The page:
New “Awonoors” & Anti-Akufo-Addo/Akanism

Mon, 21 Jan 2013 Source: Mensema, Akadu Ntiriwa

New “Awonoors” & Anti-Akufo-Addo/Akanism (1)

*Part two will follow this.

**By Akadu Ntiriwa Mensema

“Strangely, the NPP has allowed all kinds of lies and propaganda to swallow the

party like the shark. We have not been able to dispel the wrong notion that the NPP

is an Akan Party, in spite of the several reforms and changes we made in the party

hierarchy to reflect the national character. Today, the NDC has changed that Akan

tag to Asante/Akyem party…” (Quoted from Katakyie Kwame Opoku Agyemang, “A Piece of

Advice to the Next NPP Leadership!” Ghanaweb, January 7, 2013).


IN THE aftermath of the 2012 elections, several articles written by mostly non-Akan

NDC supporters, such as Dr. Michael Bokor, Andy Kwawukume, and countless others,

obviously brimming with hubris of the NDC’s electoral “victory,” have been offered

on Ghanaweb. I have been following such write-ups with amused contempt because of

the authors’ appalling poverty of forensic attention to detail. Their themes are

cobbled invocations of “tribalism” in the genre of Kofi Awonoor’s anti-Akanism, and

it may well be a “neo-Awonoor” movement.

These anti-Akan authors write with paradoxical and seeming clinical detachments, but

all the same ferry unceasing demonization and flawed historicizing to Akufo-Addo,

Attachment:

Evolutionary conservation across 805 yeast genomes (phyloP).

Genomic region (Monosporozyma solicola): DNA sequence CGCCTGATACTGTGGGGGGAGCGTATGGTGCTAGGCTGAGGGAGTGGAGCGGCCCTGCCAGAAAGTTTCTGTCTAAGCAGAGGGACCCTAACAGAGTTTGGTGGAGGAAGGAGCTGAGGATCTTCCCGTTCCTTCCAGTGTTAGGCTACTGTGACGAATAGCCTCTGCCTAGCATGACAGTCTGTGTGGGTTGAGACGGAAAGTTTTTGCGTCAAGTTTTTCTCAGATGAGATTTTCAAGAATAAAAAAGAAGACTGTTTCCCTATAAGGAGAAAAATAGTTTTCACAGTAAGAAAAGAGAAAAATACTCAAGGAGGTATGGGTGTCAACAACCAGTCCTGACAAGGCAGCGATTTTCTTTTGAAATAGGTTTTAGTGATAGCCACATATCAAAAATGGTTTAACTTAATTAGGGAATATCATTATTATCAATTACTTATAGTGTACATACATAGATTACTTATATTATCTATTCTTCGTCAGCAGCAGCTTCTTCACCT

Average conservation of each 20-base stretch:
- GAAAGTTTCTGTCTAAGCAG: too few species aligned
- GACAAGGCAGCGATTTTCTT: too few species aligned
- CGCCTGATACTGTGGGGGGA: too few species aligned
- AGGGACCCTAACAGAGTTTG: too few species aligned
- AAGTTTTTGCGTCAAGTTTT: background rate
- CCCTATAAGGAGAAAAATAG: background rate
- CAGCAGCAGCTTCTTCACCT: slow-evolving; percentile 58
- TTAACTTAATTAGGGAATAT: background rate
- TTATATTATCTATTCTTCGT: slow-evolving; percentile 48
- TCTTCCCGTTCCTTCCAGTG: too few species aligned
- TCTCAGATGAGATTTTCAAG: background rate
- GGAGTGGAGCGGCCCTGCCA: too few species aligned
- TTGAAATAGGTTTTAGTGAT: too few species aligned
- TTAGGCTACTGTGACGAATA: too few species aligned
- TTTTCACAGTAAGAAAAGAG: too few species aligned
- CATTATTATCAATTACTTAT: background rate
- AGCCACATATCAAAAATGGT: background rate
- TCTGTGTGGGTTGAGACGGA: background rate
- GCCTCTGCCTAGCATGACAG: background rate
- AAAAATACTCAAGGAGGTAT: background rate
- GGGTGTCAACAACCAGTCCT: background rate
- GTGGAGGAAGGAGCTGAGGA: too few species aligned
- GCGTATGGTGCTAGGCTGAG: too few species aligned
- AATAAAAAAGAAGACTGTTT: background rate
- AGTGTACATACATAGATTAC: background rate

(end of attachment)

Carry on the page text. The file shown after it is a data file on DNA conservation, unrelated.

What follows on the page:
the NPP, and Akans, notably Asantes and Akyems. Additionally, national political

leaders of Akan extraction, including J. B. Danquah, K. A. Busia, and J. A. Kufour

have been vilified. Of late, such write-ups, for example, those of Bokor, cast

aspersive nets on the Asantehene and the Manhyia Palace. Often in search of

analytical sanity, such narratives sadly illustrates the gulf between their authors’

elemental ethnic impulses and what ought to be the refinements of history.

I call on the NPP, indeed, all patriotic Ghanaians, to challenge and debunk such

false and bigoted historicizing that seeks to depreciate the cosmopolitan tradition

of Akans. The NDC previously had told Ghanaians that the NPP was an Akan party.

Today, the NDC’s paid operatives like Bokor have customized the notion that the NPP

is not only an Akan party, but also a narrowly-based Asante and Akyem party of

exclusion. Bokor and co are rummaging in the dustbins of history to feed

ethnocentric political poison to the unwary. In sum, we need to build ethnic

bridges with irons of inclusivity and steels of harmony. One way of doing this is to

offer alternative voices, counter-narratives that distill and debunk such lopsided

and parochial demonizing chronicles of “tribalizing” and political calumny.

IN AGREEMENT with the tyranny of space, the themes that inform such generic

anti-Akan write-ups with their abysmal details, framed around Ghanaweb’s uncensored

authorial privileges, may be summed up as follows:

1. AKUFO-ADDO is a warlord and his metaphorical stretch of empowering his

supporters, unfortunately cast as “All die be die,” is his political undoing among

Ewes, “Northerners,” and other non-Akans.

2. THE NPP is an Akan, in fact, Asante/Akyem-centered party that pivots supremacist

ideologies to exclude other Akans and non-Akans.

3. THE NPP has patented violence rooted in UP/NLM ideologies. For this reason,

Akufo-Addo does not want to nurture peace in Ghana.

4. THE NPP and Akufo-Addo must abandon their legal efforts at disputing the outcome

of the 2012 presidential election.

5. THE NPP leaders’ unwillingness to attend the inauguration of John Mahama was a

political ploy to undermine Mahama because he is a “Northerner.”

6. AKUFO-Addo is derailing Ghana’s democratic tradition.